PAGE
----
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The Walthour-Moss Foundation

By Jennifer M. Keeler

pine habitat credit Landon Russell

Photo credit: Landon Russel

When thinking of areas branded as “horse towns”, Lexington, Kentucky, Ocala, Florida, and Saratoga, New York may immediately come to mind; but undoubtedly worthy of similar mention is Southern Pines, North Carolina.  Located just over an hour southwest of the bustling Raleigh-Durham metropolitan area, the tranquility of Moore County has long been a haven for equestrians, even earning widespread recognition as “Horse Country.”

A cornerstone of Horse Country is The Walthour-Moss Foundation, a 4,052-acre nature preserve in the Sandhills of North Carolina that is home to large stands of longleaf pines and serves as a sanctuary for numerous endangered plants and wildlife.  The Foundation was established as a charitable trust by the late William O. “Pappy” Moss, a lifelong fox hunter, to ensure the preservation of the open land that he and his wife Virginia so treasured.  Long known for its equestrian use, the Foundation has also become a true environmental preserve and community asset, with land and trails open to the public year-round whether one is riding, carriage driving, walking, or running.  “We are very lucky to have access to over 4000 acres of open land,” explained Landon Russell, Executive Director of The Walthour-Moss Foundation.  “That’s why it’s so important to preserve its future.”

It’s a future which may be in jeopardy.  In 2004, the North Carolina Department of Transportation (NCDOT) adopted a concept called the Strategic Highway Corridor Plan (SHCP), with the objective to create a network of high-speed freeways through the state.   This plan contained five major road improvement projects in Moore County, including a reclassification of U.S. Route 1 to “freeway” status, which could result in construction of a “bypass” around downtown Southern Pines to handle high-speed traffic.  The NCDOT reported the change in U.S. 1’s status as necessary to ease congestion on area roads, although citizens believe most traffic is local which would not necessarily be relieved by a freeway or bypass.  Possible routes for the bypass would inevitably cut a wide swath through area farms and Foundation land.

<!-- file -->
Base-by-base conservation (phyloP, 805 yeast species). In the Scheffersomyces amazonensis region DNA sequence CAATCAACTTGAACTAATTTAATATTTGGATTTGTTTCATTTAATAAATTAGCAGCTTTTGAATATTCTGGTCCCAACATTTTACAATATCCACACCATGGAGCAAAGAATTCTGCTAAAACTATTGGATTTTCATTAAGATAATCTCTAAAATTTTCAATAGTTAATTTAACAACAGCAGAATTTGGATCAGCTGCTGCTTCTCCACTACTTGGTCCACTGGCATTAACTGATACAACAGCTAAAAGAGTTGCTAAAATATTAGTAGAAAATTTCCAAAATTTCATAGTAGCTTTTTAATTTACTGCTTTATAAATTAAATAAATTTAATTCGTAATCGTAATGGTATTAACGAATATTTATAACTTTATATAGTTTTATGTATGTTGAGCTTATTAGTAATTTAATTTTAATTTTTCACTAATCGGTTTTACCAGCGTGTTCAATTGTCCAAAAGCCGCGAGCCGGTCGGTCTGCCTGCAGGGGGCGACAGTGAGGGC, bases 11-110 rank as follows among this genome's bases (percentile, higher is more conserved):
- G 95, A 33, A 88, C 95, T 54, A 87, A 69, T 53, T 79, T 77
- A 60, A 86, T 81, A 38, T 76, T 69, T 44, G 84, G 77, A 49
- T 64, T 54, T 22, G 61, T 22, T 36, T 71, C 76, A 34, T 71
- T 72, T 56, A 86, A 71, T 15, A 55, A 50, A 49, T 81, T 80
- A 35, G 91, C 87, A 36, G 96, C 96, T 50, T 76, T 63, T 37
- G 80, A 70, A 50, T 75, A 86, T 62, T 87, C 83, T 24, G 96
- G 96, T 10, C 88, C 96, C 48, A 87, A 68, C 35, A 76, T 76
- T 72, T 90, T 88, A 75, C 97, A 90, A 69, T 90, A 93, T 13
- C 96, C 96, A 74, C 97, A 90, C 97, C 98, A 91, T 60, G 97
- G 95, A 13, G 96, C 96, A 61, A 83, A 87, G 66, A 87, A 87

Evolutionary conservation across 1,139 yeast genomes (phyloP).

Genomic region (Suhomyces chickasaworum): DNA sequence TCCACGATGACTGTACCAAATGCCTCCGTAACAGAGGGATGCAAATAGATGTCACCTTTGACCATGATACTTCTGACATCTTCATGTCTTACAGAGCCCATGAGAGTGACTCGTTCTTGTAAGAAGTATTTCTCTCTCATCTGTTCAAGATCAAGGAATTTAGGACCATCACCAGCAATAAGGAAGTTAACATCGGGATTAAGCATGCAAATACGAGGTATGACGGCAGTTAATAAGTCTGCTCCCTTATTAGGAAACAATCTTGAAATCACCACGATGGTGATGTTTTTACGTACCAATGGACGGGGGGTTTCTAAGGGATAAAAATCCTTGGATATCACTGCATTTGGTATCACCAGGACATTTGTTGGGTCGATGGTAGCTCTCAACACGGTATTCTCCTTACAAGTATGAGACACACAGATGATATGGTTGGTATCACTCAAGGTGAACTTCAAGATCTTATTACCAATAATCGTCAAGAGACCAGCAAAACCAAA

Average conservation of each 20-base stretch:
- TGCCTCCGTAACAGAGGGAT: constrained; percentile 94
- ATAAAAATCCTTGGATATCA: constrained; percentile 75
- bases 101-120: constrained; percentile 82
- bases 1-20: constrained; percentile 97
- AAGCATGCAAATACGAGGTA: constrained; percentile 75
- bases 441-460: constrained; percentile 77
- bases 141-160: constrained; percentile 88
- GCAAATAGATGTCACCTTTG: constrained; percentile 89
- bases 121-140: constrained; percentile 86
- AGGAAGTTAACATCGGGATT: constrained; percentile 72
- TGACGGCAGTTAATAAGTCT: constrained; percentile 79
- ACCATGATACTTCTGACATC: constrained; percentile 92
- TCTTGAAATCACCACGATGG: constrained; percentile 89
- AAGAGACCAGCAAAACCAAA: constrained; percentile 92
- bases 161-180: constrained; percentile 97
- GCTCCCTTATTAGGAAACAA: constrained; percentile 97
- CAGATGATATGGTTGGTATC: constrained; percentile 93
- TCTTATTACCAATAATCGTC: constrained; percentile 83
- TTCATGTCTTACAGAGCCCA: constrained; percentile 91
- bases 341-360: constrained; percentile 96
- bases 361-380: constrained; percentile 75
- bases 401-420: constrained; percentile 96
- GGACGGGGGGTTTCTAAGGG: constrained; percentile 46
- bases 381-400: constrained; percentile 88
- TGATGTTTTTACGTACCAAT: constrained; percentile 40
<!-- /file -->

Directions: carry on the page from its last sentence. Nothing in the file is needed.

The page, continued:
The NCDOT insists there is no actual plan to route the $150-million bypass through Horse Country, but citizens fear that the state department will ultimately act anyway.  Neither the Foundation’s importance to the community, its status as a non-profit organization, nor the probable crushing blow to local neighborhoods and businesses can protect land seizure by the government under “eminent domain,” which allows property to be taken for government use or delegated to third parties and put to public or civic use, or for economic development.  The Foundation lands are not currently under conservation easements or other government protection. “But even these measures offer no protection against condemnation by NCDOT,” explained Russell.  “We would like to think that action such as the establishment of the Foundation by the Mosses would protect the land forever, but that’s not necessarily the case.”

If the U.S. 1 bypass project were to come to fruition, Horse Country and Foundation land would be in the center of the bulls-eye.  “If you were to lop off just a part of the Foundation land, or even if the bypass missed our land completely, it would still devastate the neighboring Horse Country land,” noted Russell.

Walthour Moss logoHorse enthusiasts and downtown Southern Pines merchants, who believe the proposed bypass would devastate their businesses, have rallied together in opposition to the plan.  On December 6, 2011, the Moore County Board of Commissioners unanimously passed a strongly-worded resolution opposing any Comprehensive Transportation Plan that would route any portion of the future U.S. 1 corridor through Horse Country, and to petition for a reclassification of the “freeway” status imposed upon U.S. 1 by the NCDOT’s Strategic Highway Corridor Plan.  Within the next several days, the four municipalities closest to U.S. 1 also passed similar resolutions.

An impressive mobilization of Southern Pines equestrians and other residents demonstrates how awareness and active involvement in community planning issues is vital to conservation of land.  But the issue is far from over.  Local citizens must work together to find long-term solutions to traffic issues and continue to fight for preservation of the land that could be disrupted by the proposed freeway bypass.  “The decisions being made now are going to dramatically affect the future of our towns and everyone who lives here,” resident Alison McCormack told Southern Pines’ newspaper, The Pilot.  “Once done, the damage cannot be undone.  We’ll have to live with it forever.  Forever is a very long time.”